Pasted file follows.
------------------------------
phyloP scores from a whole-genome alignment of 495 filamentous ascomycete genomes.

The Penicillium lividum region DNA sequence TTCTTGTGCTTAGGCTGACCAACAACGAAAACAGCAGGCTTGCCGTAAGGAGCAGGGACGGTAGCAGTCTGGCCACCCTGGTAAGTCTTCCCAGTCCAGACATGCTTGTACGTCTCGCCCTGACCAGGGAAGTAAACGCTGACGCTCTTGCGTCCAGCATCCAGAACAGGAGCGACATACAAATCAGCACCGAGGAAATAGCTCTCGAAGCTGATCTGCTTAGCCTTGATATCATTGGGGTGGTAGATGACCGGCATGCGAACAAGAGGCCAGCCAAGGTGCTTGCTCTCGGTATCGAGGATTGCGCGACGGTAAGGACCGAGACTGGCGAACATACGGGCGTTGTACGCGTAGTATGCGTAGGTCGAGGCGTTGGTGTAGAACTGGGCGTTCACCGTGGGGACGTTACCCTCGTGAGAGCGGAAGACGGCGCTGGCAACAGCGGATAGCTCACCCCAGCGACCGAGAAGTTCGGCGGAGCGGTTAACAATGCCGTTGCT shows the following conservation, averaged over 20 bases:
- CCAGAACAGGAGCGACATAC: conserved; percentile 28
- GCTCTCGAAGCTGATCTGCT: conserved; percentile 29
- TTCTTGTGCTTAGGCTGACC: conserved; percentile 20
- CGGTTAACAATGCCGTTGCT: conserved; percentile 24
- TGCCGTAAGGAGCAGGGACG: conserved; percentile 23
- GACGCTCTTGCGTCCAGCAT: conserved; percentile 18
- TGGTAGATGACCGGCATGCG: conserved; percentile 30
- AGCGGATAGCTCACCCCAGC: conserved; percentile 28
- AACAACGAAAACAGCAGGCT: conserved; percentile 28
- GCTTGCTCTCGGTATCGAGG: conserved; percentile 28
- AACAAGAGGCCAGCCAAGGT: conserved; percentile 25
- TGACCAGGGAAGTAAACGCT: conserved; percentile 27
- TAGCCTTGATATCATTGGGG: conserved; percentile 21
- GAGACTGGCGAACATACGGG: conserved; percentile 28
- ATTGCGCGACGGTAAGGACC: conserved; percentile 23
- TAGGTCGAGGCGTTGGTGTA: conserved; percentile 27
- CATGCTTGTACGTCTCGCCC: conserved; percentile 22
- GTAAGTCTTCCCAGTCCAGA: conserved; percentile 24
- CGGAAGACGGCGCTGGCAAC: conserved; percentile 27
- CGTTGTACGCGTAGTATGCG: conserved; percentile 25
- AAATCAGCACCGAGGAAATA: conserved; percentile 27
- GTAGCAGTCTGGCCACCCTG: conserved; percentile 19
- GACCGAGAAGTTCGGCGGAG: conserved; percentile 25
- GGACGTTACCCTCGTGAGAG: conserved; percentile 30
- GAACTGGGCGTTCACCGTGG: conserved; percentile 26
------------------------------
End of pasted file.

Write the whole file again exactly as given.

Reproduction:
phyloP scores from a whole-genome alignment of 495 filamentous ascomycete genomes.

The Penicillium lividum region DNA sequence TTCTTGTGCTTAGGCTGACCAACAACGAAAACAGCAGGCTTGCCGTAAGGAGCAGGGACGGTAGCAGTCTGGCCACCCTGGTAAGTCTTCCCAGTCCAGACATGCTTGTACGTCTCGCCCTGACCAGGGAAGTAAACGCTGACGCTCTTGCGTCCAGCATCCAGAACAGGAGCGACATACAAATCAGCACCGAGGAAATAGCTCTCGAAGCTGATCTGCTTAGCCTTGATATCATTGGGGTGGTAGATGACCGGCATGCGAACAAGAGGCCAGCCAAGGTGCTTGCTCTCGGTATCGAGGATTGCGCGACGGTAAGGACCGAGACTGGCGAACATACGGGCGTTGTACGCGTAGTATGCGTAGGTCGAGGCGTTGGTGTAGAACTGGGCGTTCACCGTGGGGACGTTACCCTCGTGAGAGCGGAAGACGGCGCTGGCAACAGCGGATAGCTCACCCCAGCGACCGAGAAGTTCGGCGGAGCGGTTAACAATGCCGTTGCT shows the following conservation, averaged over 20 bases:
- CCAGAACAGGAGCGACATAC: conserved; percentile 28
- GCTCTCGAAGCTGATCTGCT: conserved; percentile 29
- TTCTTGTGCTTAGGCTGACC: conserved; percentile 20
- CGGTTAACAATGCCGTTGCT: conserved; percentile 24
- TGCCGTAAGGAGCAGGGACG: conserved; percentile 23
- GACGCTCTTGCGTCCAGCAT: conserved; percentile 18
- TGGTAGATGACCGGCATGCG: conserved; percentile 30
- AGCGGATAGCTCACCCCAGC: conserved; percentile 28
- AACAACGAAAACAGCAGGCT: conserved; percentile 28
- GCTTGCTCTCGGTATCGAGG: conserved; percentile 28
- AACAAGAGGCCAGCCAAGGT: conserved; percentile 25
- TGACCAGGGAAGTAAACGCT: conserved; percentile 27
- TAGCCTTGATATCATTGGGG: conserved; percentile 21
- GAGACTGGCGAACATACGGG: conserved; percentile 28
- ATTGCGCGACGGTAAGGACC: conserved; percentile 23
- TAGGTCGAGGCGTTGGTGTA: conserved; percentile 27
- CATGCTTGTACGTCTCGCCC: conserved; percentile 22
- GTAAGTCTTCCCAGTCCAGA: conserved; percentile 24
- CGGAAGACGGCGCTGGCAAC: conserved; percentile 27
- CGTTGTACGCGTAGTATGCG: conserved; percentile 25
- AAATCAGCACCGAGGAAATA: conserved; percentile 27
- GTAGCAGTCTGGCCACCCTG: conserved; percentile 19
- GACCGAGAAGTTCGGCGGAG: conserved; percentile 25
- GGACGTTACCCTCGTGAGAG: conserved; percentile 30
- GAACTGGGCGTTCACCGTGG: conserved; percentile 26